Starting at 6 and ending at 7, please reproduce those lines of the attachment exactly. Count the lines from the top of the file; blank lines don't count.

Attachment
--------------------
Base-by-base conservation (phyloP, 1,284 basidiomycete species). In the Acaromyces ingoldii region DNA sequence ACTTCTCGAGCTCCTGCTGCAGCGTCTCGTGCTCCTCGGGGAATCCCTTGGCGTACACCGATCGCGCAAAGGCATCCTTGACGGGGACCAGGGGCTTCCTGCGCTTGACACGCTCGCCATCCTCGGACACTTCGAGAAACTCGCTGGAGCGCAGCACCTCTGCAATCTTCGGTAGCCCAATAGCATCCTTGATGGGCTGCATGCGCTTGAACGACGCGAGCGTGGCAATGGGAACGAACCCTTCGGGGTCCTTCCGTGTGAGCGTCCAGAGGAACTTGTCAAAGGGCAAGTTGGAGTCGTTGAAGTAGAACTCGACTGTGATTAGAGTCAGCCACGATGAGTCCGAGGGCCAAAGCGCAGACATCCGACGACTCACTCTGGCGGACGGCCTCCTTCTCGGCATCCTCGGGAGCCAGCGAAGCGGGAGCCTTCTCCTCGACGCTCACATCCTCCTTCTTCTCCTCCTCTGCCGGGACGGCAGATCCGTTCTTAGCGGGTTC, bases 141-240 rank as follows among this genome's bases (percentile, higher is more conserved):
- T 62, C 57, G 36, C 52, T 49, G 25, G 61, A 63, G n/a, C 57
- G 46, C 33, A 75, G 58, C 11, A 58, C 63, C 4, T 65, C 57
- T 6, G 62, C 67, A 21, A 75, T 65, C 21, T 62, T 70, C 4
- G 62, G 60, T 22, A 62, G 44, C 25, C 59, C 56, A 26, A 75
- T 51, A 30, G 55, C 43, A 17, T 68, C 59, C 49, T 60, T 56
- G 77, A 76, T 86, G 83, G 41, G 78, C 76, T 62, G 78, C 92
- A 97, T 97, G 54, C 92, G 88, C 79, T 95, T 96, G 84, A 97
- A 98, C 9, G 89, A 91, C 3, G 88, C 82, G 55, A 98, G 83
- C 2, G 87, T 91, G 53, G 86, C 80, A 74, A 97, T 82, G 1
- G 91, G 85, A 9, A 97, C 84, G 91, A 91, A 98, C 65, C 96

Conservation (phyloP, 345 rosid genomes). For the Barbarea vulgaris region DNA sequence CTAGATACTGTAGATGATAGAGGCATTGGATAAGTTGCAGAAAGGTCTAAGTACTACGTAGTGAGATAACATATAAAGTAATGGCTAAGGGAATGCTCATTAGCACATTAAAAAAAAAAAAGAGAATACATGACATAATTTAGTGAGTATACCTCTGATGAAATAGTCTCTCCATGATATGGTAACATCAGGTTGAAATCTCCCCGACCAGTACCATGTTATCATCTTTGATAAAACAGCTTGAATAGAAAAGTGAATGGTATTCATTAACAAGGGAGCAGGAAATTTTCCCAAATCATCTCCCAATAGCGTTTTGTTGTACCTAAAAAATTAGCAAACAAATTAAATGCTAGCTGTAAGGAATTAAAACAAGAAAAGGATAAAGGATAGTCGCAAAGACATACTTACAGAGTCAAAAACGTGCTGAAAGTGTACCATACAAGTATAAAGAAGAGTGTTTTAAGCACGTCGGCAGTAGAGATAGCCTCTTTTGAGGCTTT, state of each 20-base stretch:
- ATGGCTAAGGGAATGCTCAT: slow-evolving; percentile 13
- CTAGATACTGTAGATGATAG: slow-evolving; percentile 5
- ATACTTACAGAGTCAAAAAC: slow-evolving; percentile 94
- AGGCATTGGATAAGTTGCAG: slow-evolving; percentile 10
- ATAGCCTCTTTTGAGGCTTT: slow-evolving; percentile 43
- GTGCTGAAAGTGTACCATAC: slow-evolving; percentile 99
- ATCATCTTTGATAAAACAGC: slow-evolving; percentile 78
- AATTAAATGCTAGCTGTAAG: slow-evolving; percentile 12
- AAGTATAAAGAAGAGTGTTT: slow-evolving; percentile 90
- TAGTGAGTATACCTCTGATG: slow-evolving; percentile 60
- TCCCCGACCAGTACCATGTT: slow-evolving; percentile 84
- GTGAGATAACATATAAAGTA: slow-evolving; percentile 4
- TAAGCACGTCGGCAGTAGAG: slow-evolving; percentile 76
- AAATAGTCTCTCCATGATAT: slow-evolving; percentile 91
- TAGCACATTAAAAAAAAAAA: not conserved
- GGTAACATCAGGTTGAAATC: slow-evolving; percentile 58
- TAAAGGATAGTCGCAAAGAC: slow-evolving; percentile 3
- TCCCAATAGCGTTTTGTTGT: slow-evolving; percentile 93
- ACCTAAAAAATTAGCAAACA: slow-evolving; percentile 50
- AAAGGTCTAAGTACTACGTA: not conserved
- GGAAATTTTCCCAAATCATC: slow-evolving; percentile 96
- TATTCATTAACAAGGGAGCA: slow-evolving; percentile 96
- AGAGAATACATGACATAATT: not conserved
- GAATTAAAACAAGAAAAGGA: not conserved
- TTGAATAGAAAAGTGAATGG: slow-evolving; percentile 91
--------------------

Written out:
- T 51, A 30, G 55, C 43, A 17, T 68, C 59, C 49, T 60, T 56
- G 77, A 76, T 86, G 83, G 41, G 78, C 76, T 62, G 78, C 92